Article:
Wine Picks From the Gang

Twice a week a group calling itself the Gang meets to drink a tableful of wines and compare tasting notes. One of those post-Sideways tasting groups that's sprouted in the area since the film got people pining for Pinot Noir? Louder, and a lot more knowledgeable. Also more diligent and more focused. The Gang is three sommeliers who have submitted themselves to the multiyear process needed to join the ranks of the 74 North American sommeliers who can call themselves Master Sommeliers. They shared with us their wine picks for Thanksgiving.

Jarad Slipp, formerly of Ray's the Steaks, acknowledges that several wines are likely to work well with the Turkey Day feast–among them Burgundy, red and white; Bordeaux; Chianti; Barolo; Super Tuscans; Riesling; Vouvray; Priorat; Champagne. All were among the 18 bottles he had on his table last Thanksgiving. Eighteen bottles? It's impossible to "match every little nuance of a singular wine to the vast array of different foods on the table," Slipp says. "One wine can't be all things to all people–though Riesling does come damn close."

His Riesling fondness notwithstanding, Slipp's pick is a Merlot. "Paul Giamatti, Miles in Sideways, does a huge disservice to this varietal. Let us not forget that Merlot is the base for the most expensive treasured wine in the world, the esteemed Chateau Petrus. But I'm talking about the indigenous stuff. After all, this is an American holiday. Oddly enough, Napa Merlot is a lot like Paul Giamatti: chubby, a little clumsy, but sweet and well intentioned. So for the love of God, put the Pinot down for a day and reacquaint yourself with this American workhorse. It's a simple, easy, solid pick on what can be a daunting holiday. Some names to look for around $20 to $30: Franciscan, St. Francis, Havens, Clos Pegase, Selene."

Kathy Morgan of Ristorante Tosca echoes Slipp's choice of a red. "Although turkey seems like white-wine territory, light to medium-bodied reds actually are better matches for both dark and white meats as well as the typical bevy of side dishes," she says. "And speaking of side dishes, that's where things get a bit tricky. There are flavors that are sweet, spicy, tart, smoky, all vying for attention on your palate. Your red wine should have appropriate amounts of fresh fruit flavors, spice, smoky and earthy notes and enough structure to pull it all together. The challenge here is to choose a red that is not too big or too tannic." Her choice: Cusumano Nero d'Avola "Sagana" Sicily 2003 ($32).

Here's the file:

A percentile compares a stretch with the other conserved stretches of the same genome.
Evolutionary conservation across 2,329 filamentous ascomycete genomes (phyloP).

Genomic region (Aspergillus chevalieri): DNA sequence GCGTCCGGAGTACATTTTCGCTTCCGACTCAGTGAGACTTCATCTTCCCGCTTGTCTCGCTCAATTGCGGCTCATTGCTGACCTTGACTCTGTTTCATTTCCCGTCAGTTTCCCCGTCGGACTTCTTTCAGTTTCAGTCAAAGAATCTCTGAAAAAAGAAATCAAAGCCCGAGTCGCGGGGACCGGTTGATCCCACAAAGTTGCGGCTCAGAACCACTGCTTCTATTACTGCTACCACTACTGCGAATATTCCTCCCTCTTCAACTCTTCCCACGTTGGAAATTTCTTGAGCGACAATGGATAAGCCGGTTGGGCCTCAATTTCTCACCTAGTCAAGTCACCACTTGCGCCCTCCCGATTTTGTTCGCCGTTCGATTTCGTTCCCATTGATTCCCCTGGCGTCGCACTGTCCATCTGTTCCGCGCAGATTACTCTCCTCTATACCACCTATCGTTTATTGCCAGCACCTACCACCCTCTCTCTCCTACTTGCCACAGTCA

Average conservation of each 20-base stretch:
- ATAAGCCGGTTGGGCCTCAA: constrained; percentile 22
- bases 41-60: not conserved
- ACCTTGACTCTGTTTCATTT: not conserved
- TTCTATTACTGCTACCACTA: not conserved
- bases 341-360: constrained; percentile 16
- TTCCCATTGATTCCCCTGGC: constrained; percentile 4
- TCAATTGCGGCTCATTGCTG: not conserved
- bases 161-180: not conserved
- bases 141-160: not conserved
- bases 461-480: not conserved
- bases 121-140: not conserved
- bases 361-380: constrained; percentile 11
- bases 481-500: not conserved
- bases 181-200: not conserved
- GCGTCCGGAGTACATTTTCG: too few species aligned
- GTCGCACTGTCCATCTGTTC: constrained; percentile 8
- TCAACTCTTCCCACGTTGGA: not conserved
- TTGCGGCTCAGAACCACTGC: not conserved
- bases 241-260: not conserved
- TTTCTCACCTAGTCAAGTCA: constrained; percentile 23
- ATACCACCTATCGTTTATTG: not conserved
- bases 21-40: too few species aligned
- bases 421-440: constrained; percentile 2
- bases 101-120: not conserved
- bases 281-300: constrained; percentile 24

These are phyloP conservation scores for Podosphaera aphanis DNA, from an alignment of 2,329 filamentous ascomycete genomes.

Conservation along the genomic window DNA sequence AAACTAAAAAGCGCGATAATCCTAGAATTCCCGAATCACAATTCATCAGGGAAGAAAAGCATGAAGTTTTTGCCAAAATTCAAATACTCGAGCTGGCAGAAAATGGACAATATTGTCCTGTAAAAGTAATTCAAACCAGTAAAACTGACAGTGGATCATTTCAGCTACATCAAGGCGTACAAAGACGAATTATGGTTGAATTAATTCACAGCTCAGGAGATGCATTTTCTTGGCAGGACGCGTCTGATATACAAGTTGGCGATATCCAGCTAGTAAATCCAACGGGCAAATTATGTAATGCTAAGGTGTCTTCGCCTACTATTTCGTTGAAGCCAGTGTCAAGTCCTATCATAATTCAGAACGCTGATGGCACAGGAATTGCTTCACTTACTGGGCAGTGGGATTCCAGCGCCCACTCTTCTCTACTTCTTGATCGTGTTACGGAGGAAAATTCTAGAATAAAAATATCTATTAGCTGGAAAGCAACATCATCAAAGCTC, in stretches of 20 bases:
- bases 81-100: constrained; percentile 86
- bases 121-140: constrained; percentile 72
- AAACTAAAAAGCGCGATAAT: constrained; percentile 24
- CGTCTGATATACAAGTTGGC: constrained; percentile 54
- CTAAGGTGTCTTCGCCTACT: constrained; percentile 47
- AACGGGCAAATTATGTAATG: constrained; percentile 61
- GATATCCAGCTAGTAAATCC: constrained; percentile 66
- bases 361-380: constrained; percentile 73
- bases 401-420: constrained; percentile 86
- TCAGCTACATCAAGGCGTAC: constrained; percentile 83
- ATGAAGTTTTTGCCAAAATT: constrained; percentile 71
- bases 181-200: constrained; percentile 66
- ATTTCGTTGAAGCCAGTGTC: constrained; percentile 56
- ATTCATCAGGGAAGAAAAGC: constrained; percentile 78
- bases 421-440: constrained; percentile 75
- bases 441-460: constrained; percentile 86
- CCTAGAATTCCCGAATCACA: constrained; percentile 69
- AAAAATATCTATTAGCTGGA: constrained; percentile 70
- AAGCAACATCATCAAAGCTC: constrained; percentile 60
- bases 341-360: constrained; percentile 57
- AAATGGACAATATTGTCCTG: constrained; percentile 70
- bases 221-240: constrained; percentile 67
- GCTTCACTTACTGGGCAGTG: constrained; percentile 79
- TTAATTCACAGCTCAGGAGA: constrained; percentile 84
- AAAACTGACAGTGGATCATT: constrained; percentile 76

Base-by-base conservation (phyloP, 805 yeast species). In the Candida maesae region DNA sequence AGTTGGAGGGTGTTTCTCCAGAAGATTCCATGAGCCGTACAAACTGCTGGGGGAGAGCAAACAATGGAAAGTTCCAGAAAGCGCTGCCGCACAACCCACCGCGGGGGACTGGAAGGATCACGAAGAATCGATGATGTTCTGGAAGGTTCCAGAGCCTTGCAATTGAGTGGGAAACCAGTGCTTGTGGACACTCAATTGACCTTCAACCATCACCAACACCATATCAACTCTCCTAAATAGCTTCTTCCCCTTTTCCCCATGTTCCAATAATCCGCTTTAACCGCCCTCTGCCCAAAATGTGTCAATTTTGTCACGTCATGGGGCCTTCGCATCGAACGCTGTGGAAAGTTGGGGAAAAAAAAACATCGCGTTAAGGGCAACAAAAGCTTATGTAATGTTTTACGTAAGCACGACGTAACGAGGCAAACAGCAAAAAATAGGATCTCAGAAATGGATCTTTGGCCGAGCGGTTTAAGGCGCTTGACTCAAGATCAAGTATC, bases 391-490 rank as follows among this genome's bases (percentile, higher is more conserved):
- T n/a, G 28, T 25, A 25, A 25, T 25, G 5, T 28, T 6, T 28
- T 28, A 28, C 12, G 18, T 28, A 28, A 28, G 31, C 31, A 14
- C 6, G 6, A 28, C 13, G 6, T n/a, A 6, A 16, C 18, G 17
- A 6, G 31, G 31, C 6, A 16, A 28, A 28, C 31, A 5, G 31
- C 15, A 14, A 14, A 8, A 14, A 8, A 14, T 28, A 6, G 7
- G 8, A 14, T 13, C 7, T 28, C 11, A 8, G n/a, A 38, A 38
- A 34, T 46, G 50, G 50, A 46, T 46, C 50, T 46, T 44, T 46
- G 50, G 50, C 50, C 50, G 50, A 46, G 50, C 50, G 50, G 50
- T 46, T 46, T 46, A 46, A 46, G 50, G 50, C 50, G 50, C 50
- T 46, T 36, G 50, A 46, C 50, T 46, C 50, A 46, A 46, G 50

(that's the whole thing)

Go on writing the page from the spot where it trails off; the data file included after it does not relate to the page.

"Sicily is the hottest frontier in modern Italian winemaking, and while Nero d'Avola–its most important indigenous varietal–may not roll off the tongue, it is a luscious mouthful that manages to please every palate." This medium-bodied wine is big enough to meet the demands of dark meat "while maintaining the sense of zestiness" that white meat requires. It has "loads of spice notes, both aromatic and on the palate, that complement the herbs and spices that go into a delicious stuffing." Meanwhile, it is balanced enough and juicy enough to offset the tartness of a cranberry sauce.

John Wabeck, the chef at Firefly as well as the restaurant's wine director, breaks with his study mates and goes with a white. He suggests a Gewürztraminer, such as Marc Tempé, Zellenberg, Alsace, 2002 ($25). "Surely you remember from your sixth-grade German class that 'gewürz' means spiced. Clove and nutmeg are neatly wound around a core of apples and apricots, deftly matching the candied yams that are certain to show up, and a healthy dose of rosewater pays homage to Aunt Bea's bad perfume. As a bonus, Gewürztraminer is round enough to offset all but the driest turkey."

Ann Limpert
Executive Food Editor/Critic

Ann Limpert joined Washingtonian in late 2003. She was previously an editorial assistant at Entertainment Weekly and a cook in New York restaurant kitchens, and she is a graduate of the Institute of Culinary Education. She lives in Petworth.